Nashville Marathon 4/25/09

I had a little over five hours and fifteen minutes to craft the best race report ever written.  I came up with many excellent opening lines.  I mentally crafted page upon page of hilarious and thought-provoking prose.  I even laughed to/at myself as the words flowed effortlessly and endlessly forth.

I’ve forgotten every single bit of that so the uninspiring note that follows will have to suffice.

Tuesday, April 21, 2009, would have been an excellent day to run a marathon in Nashville, TN (with an overnight low of 45 and a high of 62).  Wednesday, April 22, 2009, would ALSO have been an excellent day to run a marathon in Nashville, TN (with an overnight low of 37 and a high of 72).  Unfortunately, the race was on Saturday, April 25, 2009, and by then the weather gods had shifted from accommodating to downright resentful…nay, pissed off (with an overnight low of 66 and a high of 86 achieved, I’m fairly certain, shortly after sunrise).

You can pick your race but you can’t pick your weather.  That being said, you can use decades of empirical data to eliminate races from your short list whose average low on the day of the race is anywhere north of 60 degrees.  Period.  Heretofore, that will be known as “Marathon Rule #1”.

Nashville was my 10th and slowest marathon, barely edging out Albuquerque (which was my 9th and slowest until Saturday).  I trained more for Nashville than any other marathon I’ve ever done.  My final long run was the only part of this particular build up that had me somewhat concerned.  You see, I use a 13 week build up.  During the first 8 weeks of this build up I ran long runs of 16, 18, 20, 23, and 20 miles.  After that, a series of events transpired that left me without a run of significant distance for the final five weeks.  In short, I don’t recommend a five week taper…

Weather and training aside, the race itself was fine.  It’s reasonably well organized.  There was plenty of water and Cytomax on the course, easily every mile or so.  The Cytomax was strong but everywhere there was Cytomax there was water to dilute it down a little…which is what I did.  I’d grab a Cytomax and a water, mix them together, slam the Cytomax, and dump the remaining water on my head.  Towards the end I would usually grab extra water, drink half, and dump the rest on my head a second time.  It was that hot.  Many of the residents along the route had water hoses out spraying runners as they went by, to them I am eternally grateful.  Most of the water stops were misting their area as well although some seemed an unintentional byproduct of loose fire hydrant plumbing.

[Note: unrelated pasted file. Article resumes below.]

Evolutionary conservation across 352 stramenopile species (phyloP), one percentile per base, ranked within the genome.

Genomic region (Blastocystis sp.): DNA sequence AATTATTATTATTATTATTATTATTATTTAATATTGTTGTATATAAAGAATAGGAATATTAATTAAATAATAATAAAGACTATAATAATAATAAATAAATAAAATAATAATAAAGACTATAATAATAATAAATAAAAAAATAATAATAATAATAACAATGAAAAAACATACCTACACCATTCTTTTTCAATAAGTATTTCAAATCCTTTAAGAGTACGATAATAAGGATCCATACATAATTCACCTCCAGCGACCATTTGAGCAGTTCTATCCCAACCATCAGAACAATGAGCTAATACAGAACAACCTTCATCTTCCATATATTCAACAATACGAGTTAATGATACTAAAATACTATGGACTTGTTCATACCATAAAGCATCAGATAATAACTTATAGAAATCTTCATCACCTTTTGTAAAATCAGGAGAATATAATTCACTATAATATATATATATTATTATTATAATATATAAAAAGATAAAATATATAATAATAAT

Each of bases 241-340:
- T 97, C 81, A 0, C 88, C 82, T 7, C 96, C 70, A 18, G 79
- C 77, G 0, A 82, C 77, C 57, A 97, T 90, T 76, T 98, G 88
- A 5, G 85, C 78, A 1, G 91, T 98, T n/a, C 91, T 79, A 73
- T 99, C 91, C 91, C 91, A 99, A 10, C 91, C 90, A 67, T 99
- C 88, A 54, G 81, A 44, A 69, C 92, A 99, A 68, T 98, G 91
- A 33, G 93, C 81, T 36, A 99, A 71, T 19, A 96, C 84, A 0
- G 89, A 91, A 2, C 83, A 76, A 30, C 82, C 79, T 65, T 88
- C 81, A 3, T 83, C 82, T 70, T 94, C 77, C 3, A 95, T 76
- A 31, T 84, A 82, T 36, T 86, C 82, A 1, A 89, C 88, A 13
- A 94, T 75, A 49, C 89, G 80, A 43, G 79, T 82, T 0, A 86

I told POJ at the starting line that I planned on running the first few miles at a comfortable pace.  I hoped that would be somewhere in the low 9s.  It turned out that comfortable for me was around 9:30.  After four miles of that, POJ had enough of my slow ass and started to pull away.  I looked up around mile six and noticed he was only 20 or so yards ahead of me.  I sped up to catch him but, after clocking an uncomfortable 9:01, could not make up the ground (actually gave some ground) so I went back to my original pace.

By mile eight, I was already coming to grips with exactly what the day had in store for me.  I’ve never felt so bad so early in a race.  I grabbed a couple of free GUs, knocked one back, and put the other in my pocket for later.  When the full and mini courses split just after mile 11, I seriously entertained hanging that right and calling it a day.  Not willing to be the punchline for many ship jokes for months or years to come, I kept to the left and tried to muster up a rally to the 13.1 mile marker by spitting out my Big Red gum.  That seemed to help as I did eventually make it there though the miles were clicking by very slowly.